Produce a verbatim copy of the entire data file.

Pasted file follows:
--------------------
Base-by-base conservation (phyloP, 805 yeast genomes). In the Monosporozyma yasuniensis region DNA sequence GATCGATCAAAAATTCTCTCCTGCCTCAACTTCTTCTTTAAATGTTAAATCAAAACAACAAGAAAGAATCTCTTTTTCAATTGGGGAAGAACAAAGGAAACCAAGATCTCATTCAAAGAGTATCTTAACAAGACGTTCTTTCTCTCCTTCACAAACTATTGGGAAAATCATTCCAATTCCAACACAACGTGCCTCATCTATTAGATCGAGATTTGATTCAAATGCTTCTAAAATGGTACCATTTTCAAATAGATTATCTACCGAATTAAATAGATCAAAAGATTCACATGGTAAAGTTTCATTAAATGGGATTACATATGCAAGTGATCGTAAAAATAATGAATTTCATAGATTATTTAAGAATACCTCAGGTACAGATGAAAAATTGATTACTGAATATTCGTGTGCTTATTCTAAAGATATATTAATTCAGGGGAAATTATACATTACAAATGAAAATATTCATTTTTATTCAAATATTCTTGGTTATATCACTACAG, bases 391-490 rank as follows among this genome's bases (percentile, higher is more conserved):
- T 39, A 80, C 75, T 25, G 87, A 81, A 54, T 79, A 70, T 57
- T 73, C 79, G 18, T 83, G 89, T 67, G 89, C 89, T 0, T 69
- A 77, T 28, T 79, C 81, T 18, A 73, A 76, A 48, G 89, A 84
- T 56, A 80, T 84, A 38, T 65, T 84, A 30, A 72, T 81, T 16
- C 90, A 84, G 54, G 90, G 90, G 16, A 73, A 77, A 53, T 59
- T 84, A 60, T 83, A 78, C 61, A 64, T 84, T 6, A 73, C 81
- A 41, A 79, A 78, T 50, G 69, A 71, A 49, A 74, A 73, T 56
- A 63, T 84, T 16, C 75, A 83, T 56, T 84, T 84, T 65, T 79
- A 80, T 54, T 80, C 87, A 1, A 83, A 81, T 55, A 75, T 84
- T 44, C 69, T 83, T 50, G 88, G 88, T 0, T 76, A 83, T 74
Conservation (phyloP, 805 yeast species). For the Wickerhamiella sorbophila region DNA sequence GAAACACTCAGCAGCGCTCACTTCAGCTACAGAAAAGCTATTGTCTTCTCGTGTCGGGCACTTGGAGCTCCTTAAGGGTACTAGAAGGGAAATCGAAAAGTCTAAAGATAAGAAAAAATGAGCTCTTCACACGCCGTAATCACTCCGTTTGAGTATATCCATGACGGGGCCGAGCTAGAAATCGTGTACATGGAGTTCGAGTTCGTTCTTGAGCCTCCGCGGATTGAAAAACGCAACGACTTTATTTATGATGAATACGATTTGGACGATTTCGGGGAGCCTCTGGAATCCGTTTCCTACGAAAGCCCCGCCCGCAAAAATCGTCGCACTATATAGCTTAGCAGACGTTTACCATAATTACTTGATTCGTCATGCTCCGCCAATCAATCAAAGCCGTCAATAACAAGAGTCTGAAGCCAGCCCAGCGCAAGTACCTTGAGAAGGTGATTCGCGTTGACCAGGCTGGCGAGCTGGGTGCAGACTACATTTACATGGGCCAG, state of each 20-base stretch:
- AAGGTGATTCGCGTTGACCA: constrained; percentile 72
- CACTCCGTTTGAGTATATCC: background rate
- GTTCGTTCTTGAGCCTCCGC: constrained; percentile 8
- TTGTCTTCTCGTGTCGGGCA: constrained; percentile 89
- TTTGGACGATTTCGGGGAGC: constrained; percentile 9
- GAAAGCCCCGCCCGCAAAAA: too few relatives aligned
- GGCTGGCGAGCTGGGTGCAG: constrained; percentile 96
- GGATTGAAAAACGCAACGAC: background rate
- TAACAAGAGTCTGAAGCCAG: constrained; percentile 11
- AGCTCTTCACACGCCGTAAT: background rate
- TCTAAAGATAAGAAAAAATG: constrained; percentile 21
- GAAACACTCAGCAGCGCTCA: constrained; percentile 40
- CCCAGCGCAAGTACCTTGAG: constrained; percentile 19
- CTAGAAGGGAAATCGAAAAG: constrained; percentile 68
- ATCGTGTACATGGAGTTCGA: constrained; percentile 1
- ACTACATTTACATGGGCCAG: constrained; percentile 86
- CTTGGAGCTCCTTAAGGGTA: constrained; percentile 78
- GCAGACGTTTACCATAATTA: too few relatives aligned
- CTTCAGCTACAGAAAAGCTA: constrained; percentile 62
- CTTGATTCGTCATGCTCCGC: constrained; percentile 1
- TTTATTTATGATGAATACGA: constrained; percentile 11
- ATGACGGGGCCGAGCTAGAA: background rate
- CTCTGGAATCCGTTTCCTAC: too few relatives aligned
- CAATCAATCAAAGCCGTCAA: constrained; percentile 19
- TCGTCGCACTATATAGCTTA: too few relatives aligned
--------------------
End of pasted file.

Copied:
Base-by-base conservation (phyloP, 805 yeast genomes). In the Monosporozyma yasuniensis region DNA sequence GATCGATCAAAAATTCTCTCCTGCCTCAACTTCTTCTTTAAATGTTAAATCAAAACAACAAGAAAGAATCTCTTTTTCAATTGGGGAAGAACAAAGGAAACCAAGATCTCATTCAAAGAGTATCTTAACAAGACGTTCTTTCTCTCCTTCACAAACTATTGGGAAAATCATTCCAATTCCAACACAACGTGCCTCATCTATTAGATCGAGATTTGATTCAAATGCTTCTAAAATGGTACCATTTTCAAATAGATTATCTACCGAATTAAATAGATCAAAAGATTCACATGGTAAAGTTTCATTAAATGGGATTACATATGCAAGTGATCGTAAAAATAATGAATTTCATAGATTATTTAAGAATACCTCAGGTACAGATGAAAAATTGATTACTGAATATTCGTGTGCTTATTCTAAAGATATATTAATTCAGGGGAAATTATACATTACAAATGAAAATATTCATTTTTATTCAAATATTCTTGGTTATATCACTACAG, bases 391-490 rank as follows among this genome's bases (percentile, higher is more conserved):
- T 39, A 80, C 75, T 25, G 87, A 81, A 54, T 79, A 70, T 57
- T 73, C 79, G 18, T 83, G 89, T 67, G 89, C 89, T 0, T 69
- A 77, T 28, T 79, C 81, T 18, A 73, A 76, A 48, G 89, A 84
- T 56, A 80, T 84, A 38, T 65, T 84, A 30, A 72, T 81, T 16
- C 90, A 84, G 54, G 90, G 90, G 16, A 73, A 77, A 53, T 59
- T 84, A 60, T 83, A 78, C 61, A 64, T 84, T 6, A 73, C 81
- A 41, A 79, A 78, T 50, G 69, A 71, A 49, A 74, A 73, T 56
- A 63, T 84, T 16, C 75, A 83, T 56, T 84, T 84, T 65, T 79
- A 80, T 54, T 80, C 87, A 1, A 83, A 81, T 55, A 75, T 84
- T 44, C 69, T 83, T 50, G 88, G 88, T 0, T 76, A 83, T 74
Conservation (phyloP, 805 yeast species). For the Wickerhamiella sorbophila region DNA sequence GAAACACTCAGCAGCGCTCACTTCAGCTACAGAAAAGCTATTGTCTTCTCGTGTCGGGCACTTGGAGCTCCTTAAGGGTACTAGAAGGGAAATCGAAAAGTCTAAAGATAAGAAAAAATGAGCTCTTCACACGCCGTAATCACTCCGTTTGAGTATATCCATGACGGGGCCGAGCTAGAAATCGTGTACATGGAGTTCGAGTTCGTTCTTGAGCCTCCGCGGATTGAAAAACGCAACGACTTTATTTATGATGAATACGATTTGGACGATTTCGGGGAGCCTCTGGAATCCGTTTCCTACGAAAGCCCCGCCCGCAAAAATCGTCGCACTATATAGCTTAGCAGACGTTTACCATAATTACTTGATTCGTCATGCTCCGCCAATCAATCAAAGCCGTCAATAACAAGAGTCTGAAGCCAGCCCAGCGCAAGTACCTTGAGAAGGTGATTCGCGTTGACCAGGCTGGCGAGCTGGGTGCAGACTACATTTACATGGGCCAG, state of each 20-base stretch:
- AAGGTGATTCGCGTTGACCA: constrained; percentile 72
- CACTCCGTTTGAGTATATCC: background rate
- GTTCGTTCTTGAGCCTCCGC: constrained; percentile 8
- TTGTCTTCTCGTGTCGGGCA: constrained; percentile 89
- TTTGGACGATTTCGGGGAGC: constrained; percentile 9
- GAAAGCCCCGCCCGCAAAAA: too few relatives aligned
- GGCTGGCGAGCTGGGTGCAG: constrained; percentile 96
- GGATTGAAAAACGCAACGAC: background rate
- TAACAAGAGTCTGAAGCCAG: constrained; percentile 11
- AGCTCTTCACACGCCGTAAT: background rate
- TCTAAAGATAAGAAAAAATG: constrained; percentile 21
- GAAACACTCAGCAGCGCTCA: constrained; percentile 40
- CCCAGCGCAAGTACCTTGAG: constrained; percentile 19
- CTAGAAGGGAAATCGAAAAG: constrained; percentile 68
- ATCGTGTACATGGAGTTCGA: constrained; percentile 1
- ACTACATTTACATGGGCCAG: constrained; percentile 86
- CTTGGAGCTCCTTAAGGGTA: constrained; percentile 78
- GCAGACGTTTACCATAATTA: too few relatives aligned
- CTTCAGCTACAGAAAAGCTA: constrained; percentile 62
- CTTGATTCGTCATGCTCCGC: constrained; percentile 1
- TTTATTTATGATGAATACGA: constrained; percentile 11
- ATGACGGGGCCGAGCTAGAA: background rate
- CTCTGGAATCCGTTTCCTAC: too few relatives aligned
- CAATCAATCAAAGCCGTCAA: constrained; percentile 19
- TCGTCGCACTATATAGCTTA: too few relatives aligned